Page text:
Residues from a buckwheat (Fagopyrum esculentum) green manure crop grown with phosphate rock influence bioavailability of soil phosphorus
Arcand, M. M., Lynch, D. H., Voroney, R. P. and van Straaten, P. 2010. Canadian Journal of Soil Science. 90:257-266.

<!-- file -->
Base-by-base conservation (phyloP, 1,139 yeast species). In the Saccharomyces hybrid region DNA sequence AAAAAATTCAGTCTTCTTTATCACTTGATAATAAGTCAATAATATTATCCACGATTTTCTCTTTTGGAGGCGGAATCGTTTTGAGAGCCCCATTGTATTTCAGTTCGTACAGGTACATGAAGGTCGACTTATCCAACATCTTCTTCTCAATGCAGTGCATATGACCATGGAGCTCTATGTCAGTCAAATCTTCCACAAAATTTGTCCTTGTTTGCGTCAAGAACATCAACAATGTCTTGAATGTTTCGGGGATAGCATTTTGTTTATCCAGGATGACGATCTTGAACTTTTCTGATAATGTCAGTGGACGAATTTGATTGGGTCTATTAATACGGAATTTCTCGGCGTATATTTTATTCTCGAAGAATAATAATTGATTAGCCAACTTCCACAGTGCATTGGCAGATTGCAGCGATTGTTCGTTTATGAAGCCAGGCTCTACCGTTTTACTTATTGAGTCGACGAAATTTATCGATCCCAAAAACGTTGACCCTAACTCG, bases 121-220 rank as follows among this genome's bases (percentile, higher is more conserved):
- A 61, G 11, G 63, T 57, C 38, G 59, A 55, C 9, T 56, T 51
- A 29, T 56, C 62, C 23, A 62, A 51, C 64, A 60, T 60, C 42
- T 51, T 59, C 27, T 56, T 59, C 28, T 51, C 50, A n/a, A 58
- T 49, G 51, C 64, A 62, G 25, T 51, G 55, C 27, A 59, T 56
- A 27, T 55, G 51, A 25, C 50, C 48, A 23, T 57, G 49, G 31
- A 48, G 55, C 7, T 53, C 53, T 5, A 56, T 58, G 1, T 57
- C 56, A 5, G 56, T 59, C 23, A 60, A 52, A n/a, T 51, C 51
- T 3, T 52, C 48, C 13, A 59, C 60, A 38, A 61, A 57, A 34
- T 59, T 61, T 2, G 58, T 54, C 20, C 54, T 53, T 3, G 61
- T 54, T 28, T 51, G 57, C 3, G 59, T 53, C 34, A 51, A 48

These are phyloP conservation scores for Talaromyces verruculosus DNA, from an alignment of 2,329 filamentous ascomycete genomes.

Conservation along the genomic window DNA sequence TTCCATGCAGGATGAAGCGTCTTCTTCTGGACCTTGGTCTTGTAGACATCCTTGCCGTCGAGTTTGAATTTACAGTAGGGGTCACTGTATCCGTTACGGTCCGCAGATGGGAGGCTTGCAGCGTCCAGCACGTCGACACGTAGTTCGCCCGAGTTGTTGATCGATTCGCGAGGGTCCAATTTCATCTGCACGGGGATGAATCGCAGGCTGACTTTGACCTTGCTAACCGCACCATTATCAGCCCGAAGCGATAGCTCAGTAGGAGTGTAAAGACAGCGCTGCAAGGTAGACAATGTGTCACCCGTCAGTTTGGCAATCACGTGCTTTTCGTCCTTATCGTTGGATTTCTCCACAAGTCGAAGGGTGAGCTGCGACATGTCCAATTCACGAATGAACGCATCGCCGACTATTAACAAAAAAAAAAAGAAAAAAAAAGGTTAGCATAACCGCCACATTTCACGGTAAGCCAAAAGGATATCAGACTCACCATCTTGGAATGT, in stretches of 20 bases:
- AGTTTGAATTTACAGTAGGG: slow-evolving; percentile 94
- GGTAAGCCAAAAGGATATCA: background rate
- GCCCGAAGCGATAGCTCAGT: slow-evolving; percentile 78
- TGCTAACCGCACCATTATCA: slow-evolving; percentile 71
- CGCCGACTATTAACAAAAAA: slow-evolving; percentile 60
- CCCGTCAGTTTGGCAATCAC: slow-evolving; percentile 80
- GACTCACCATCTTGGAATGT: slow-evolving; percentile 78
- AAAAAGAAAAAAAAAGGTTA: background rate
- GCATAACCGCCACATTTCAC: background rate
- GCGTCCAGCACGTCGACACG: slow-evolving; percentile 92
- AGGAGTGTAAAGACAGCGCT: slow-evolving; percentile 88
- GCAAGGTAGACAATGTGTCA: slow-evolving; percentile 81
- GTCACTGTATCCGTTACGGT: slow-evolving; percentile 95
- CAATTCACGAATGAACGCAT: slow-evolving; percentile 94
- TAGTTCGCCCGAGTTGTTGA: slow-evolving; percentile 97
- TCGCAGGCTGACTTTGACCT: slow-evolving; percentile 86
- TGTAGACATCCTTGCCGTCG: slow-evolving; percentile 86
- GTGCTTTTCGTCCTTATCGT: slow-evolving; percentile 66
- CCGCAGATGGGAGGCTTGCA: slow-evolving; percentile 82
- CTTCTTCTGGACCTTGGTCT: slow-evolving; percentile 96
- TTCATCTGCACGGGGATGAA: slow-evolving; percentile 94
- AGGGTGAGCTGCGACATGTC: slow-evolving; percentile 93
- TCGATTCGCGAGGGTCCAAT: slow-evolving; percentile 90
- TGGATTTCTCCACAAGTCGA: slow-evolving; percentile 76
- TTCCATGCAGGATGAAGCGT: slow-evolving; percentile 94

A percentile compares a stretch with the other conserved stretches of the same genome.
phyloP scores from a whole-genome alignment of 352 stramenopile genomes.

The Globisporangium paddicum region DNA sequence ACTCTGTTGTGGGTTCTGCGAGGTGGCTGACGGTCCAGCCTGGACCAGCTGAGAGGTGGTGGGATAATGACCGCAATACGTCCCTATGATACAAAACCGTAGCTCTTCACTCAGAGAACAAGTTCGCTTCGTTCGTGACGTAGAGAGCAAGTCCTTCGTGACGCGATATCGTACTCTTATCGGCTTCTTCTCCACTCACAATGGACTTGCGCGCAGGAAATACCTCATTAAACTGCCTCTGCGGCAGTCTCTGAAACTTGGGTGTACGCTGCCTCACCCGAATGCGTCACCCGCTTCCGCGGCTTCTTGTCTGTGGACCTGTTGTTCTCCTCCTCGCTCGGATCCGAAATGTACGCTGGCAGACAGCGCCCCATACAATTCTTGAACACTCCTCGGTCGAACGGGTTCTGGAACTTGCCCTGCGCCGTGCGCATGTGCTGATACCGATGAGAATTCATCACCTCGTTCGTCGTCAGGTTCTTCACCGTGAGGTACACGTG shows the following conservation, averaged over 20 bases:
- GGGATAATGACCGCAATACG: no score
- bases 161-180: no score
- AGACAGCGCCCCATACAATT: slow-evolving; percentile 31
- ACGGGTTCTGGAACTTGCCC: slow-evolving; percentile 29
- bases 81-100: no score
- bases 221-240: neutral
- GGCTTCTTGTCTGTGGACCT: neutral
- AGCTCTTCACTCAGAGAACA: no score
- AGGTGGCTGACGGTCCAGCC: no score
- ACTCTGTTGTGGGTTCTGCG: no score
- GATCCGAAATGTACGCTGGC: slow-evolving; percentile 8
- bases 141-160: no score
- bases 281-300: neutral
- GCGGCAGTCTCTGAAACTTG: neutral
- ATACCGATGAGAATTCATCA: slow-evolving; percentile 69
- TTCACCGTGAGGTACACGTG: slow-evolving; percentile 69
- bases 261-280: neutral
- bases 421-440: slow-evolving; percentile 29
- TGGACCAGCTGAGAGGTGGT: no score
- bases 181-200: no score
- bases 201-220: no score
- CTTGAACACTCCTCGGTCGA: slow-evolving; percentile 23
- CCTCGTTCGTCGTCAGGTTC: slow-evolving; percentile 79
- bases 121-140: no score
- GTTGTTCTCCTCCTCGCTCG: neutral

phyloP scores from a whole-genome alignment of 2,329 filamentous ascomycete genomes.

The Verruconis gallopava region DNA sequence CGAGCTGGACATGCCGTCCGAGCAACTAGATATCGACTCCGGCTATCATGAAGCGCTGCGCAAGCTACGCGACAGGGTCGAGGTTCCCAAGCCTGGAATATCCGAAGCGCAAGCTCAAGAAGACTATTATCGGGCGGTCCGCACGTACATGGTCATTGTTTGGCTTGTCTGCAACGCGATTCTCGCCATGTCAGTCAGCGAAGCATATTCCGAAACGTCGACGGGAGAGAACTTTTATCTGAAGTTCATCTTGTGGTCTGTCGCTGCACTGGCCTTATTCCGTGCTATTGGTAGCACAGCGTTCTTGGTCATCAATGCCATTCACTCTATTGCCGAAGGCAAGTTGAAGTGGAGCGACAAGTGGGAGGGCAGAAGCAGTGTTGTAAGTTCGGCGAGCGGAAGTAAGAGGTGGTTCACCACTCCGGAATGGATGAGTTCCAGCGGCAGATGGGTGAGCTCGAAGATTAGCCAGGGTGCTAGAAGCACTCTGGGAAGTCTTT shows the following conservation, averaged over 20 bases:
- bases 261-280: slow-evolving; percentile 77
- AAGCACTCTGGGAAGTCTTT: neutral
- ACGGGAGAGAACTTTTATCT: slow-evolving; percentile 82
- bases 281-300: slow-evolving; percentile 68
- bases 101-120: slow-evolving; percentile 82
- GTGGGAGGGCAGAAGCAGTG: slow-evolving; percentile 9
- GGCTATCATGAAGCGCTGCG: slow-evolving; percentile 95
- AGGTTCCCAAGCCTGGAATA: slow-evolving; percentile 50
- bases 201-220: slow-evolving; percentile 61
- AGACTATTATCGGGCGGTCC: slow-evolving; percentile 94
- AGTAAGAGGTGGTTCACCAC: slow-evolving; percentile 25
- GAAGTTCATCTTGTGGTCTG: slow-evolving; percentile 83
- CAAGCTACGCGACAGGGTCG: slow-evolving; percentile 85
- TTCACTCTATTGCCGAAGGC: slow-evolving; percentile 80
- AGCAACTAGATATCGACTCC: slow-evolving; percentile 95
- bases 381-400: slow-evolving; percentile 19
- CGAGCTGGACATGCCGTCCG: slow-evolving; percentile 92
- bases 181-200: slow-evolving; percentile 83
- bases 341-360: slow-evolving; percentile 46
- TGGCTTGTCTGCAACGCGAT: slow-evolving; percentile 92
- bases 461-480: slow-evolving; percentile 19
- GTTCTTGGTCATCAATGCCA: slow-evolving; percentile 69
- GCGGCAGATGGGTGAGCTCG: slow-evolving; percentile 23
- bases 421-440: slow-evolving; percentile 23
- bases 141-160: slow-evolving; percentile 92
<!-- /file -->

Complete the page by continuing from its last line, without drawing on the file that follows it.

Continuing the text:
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Low soil test phosphorus (P) concentrations are common in organically managed soils in Canada. This field study examined the effect of residues from a buckwheat (Fagopyrum esculentum) green manure (GM) crop grown with an igneous and a sedimentary source of phosphate rock (PR) on in situ soil P supply, Olsen P, and soil microbial biomass P on an organic farm in Ontario, Canada. Phosphate rock application did not increase GM dry matter production, but did increase above-ground tissue P concentration with applications of the sedimentary PR (Calphos). In the following spring, in situ soil P supply and Olsen P were increased in GM residue-applied soils and in soils containing the Calphos PR, while microbial biomass P was largely unaffected. Release of P was detected when GM P concentration was greater than 2.9 g P kg-1. The results suggest the quality of the GM residues had more influence on P availability than the quantity applied to the soil; however, the low changes in available P (P supply and Olsen P) were not agronomically significant.